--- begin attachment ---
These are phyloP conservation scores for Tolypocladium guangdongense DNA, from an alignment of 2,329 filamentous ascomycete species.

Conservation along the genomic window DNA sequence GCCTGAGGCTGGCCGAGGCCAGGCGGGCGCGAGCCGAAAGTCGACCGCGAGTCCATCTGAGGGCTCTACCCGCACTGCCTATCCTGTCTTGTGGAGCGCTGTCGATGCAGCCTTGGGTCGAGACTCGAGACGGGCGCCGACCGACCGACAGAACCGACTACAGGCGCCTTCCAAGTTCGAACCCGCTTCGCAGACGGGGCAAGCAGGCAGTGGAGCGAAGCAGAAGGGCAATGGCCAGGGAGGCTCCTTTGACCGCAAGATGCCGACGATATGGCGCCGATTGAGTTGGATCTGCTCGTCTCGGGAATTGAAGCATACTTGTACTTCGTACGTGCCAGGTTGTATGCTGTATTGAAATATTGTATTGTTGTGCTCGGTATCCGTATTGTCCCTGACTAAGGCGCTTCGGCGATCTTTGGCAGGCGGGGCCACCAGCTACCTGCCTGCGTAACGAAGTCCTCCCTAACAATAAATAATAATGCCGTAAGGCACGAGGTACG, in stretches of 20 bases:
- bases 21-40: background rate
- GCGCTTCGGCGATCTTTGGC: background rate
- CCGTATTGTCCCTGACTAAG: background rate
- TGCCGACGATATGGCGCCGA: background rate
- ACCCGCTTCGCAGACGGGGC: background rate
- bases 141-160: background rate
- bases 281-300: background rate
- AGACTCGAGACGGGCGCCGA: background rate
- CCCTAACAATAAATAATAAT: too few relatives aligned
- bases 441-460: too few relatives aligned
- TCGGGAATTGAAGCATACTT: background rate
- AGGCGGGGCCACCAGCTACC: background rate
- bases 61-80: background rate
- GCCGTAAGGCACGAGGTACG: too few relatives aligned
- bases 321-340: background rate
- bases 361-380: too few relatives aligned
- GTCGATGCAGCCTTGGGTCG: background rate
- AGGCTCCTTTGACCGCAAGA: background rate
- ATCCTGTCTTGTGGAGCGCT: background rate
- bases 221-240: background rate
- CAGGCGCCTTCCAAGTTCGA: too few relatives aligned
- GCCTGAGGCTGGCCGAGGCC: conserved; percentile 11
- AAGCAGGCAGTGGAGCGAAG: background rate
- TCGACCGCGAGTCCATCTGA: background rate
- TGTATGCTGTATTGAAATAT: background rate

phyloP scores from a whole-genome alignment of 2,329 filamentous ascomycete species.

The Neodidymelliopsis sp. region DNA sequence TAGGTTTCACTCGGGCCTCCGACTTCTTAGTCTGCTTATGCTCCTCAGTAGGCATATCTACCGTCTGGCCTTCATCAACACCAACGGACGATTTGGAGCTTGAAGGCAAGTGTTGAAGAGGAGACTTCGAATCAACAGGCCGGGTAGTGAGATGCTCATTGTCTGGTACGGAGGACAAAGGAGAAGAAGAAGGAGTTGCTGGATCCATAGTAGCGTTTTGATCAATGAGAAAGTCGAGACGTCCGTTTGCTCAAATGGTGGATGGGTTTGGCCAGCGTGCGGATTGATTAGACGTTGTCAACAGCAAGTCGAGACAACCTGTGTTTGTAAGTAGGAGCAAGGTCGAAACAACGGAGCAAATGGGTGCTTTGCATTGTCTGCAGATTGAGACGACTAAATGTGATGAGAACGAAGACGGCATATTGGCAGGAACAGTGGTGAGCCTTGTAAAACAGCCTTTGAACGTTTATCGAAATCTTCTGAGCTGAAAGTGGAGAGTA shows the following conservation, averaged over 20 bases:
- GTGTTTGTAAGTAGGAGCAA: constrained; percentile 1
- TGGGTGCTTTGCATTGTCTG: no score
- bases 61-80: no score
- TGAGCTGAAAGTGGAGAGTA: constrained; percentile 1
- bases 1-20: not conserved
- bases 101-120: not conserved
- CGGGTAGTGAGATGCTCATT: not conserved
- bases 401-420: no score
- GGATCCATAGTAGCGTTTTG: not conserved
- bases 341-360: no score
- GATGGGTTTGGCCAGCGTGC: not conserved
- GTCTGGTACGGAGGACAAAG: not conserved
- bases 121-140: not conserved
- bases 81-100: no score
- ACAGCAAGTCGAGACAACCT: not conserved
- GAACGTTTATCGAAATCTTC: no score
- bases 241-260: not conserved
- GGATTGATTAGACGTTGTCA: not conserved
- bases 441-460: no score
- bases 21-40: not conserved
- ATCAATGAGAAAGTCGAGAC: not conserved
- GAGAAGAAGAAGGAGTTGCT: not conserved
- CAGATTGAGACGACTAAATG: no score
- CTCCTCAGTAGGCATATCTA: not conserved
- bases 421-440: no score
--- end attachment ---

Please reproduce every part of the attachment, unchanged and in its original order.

These are phyloP conservation scores for Tolypocladium guangdongense DNA, from an alignment of 2,329 filamentous ascomycete species.

Conservation along the genomic window DNA sequence GCCTGAGGCTGGCCGAGGCCAGGCGGGCGCGAGCCGAAAGTCGACCGCGAGTCCATCTGAGGGCTCTACCCGCACTGCCTATCCTGTCTTGTGGAGCGCTGTCGATGCAGCCTTGGGTCGAGACTCGAGACGGGCGCCGACCGACCGACAGAACCGACTACAGGCGCCTTCCAAGTTCGAACCCGCTTCGCAGACGGGGCAAGCAGGCAGTGGAGCGAAGCAGAAGGGCAATGGCCAGGGAGGCTCCTTTGACCGCAAGATGCCGACGATATGGCGCCGATTGAGTTGGATCTGCTCGTCTCGGGAATTGAAGCATACTTGTACTTCGTACGTGCCAGGTTGTATGCTGTATTGAAATATTGTATTGTTGTGCTCGGTATCCGTATTGTCCCTGACTAAGGCGCTTCGGCGATCTTTGGCAGGCGGGGCCACCAGCTACCTGCCTGCGTAACGAAGTCCTCCCTAACAATAAATAATAATGCCGTAAGGCACGAGGTACG, in stretches of 20 bases:
- bases 21-40: background rate
- GCGCTTCGGCGATCTTTGGC: background rate
- CCGTATTGTCCCTGACTAAG: background rate
- TGCCGACGATATGGCGCCGA: background rate
- ACCCGCTTCGCAGACGGGGC: background rate
- bases 141-160: background rate
- bases 281-300: background rate
- AGACTCGAGACGGGCGCCGA: background rate
- CCCTAACAATAAATAATAAT: too few relatives aligned
- bases 441-460: too few relatives aligned
- TCGGGAATTGAAGCATACTT: background rate
- AGGCGGGGCCACCAGCTACC: background rate
- bases 61-80: background rate
- GCCGTAAGGCACGAGGTACG: too few relatives aligned
- bases 321-340: background rate
- bases 361-380: too few relatives aligned
- GTCGATGCAGCCTTGGGTCG: background rate
- AGGCTCCTTTGACCGCAAGA: background rate
- ATCCTGTCTTGTGGAGCGCT: background rate
- bases 221-240: background rate
- CAGGCGCCTTCCAAGTTCGA: too few relatives aligned
- GCCTGAGGCTGGCCGAGGCC: conserved; percentile 11
- AAGCAGGCAGTGGAGCGAAG: background rate
- TCGACCGCGAGTCCATCTGA: background rate
- TGTATGCTGTATTGAAATAT: background rate

phyloP scores from a whole-genome alignment of 2,329 filamentous ascomycete species.

The Neodidymelliopsis sp. region DNA sequence TAGGTTTCACTCGGGCCTCCGACTTCTTAGTCTGCTTATGCTCCTCAGTAGGCATATCTACCGTCTGGCCTTCATCAACACCAACGGACGATTTGGAGCTTGAAGGCAAGTGTTGAAGAGGAGACTTCGAATCAACAGGCCGGGTAGTGAGATGCTCATTGTCTGGTACGGAGGACAAAGGAGAAGAAGAAGGAGTTGCTGGATCCATAGTAGCGTTTTGATCAATGAGAAAGTCGAGACGTCCGTTTGCTCAAATGGTGGATGGGTTTGGCCAGCGTGCGGATTGATTAGACGTTGTCAACAGCAAGTCGAGACAACCTGTGTTTGTAAGTAGGAGCAAGGTCGAAACAACGGAGCAAATGGGTGCTTTGCATTGTCTGCAGATTGAGACGACTAAATGTGATGAGAACGAAGACGGCATATTGGCAGGAACAGTGGTGAGCCTTGTAAAACAGCCTTTGAACGTTTATCGAAATCTTCTGAGCTGAAAGTGGAGAGTA shows the following conservation, averaged over 20 bases:
- GTGTTTGTAAGTAGGAGCAA: constrained; percentile 1
- TGGGTGCTTTGCATTGTCTG: no score
- bases 61-80: no score
- TGAGCTGAAAGTGGAGAGTA: constrained; percentile 1
- bases 1-20: not conserved
- bases 101-120: not conserved
- CGGGTAGTGAGATGCTCATT: not conserved
- bases 401-420: no score
- GGATCCATAGTAGCGTTTTG: not conserved
- bases 341-360: no score
- GATGGGTTTGGCCAGCGTGC: not conserved
- GTCTGGTACGGAGGACAAAG: not conserved
- bases 121-140: not conserved
- bases 81-100: no score
- ACAGCAAGTCGAGACAACCT: not conserved
- GAACGTTTATCGAAATCTTC: no score
- bases 241-260: not conserved
- GGATTGATTAGACGTTGTCA: not conserved
- bases 441-460: no score
- bases 21-40: not conserved
- ATCAATGAGAAAGTCGAGAC: not conserved
- GAGAAGAAGAAGGAGTTGCT: not conserved
- CAGATTGAGACGACTAAATG: no score
- CTCCTCAGTAGGCATATCTA: not conserved
- bases 421-440: no score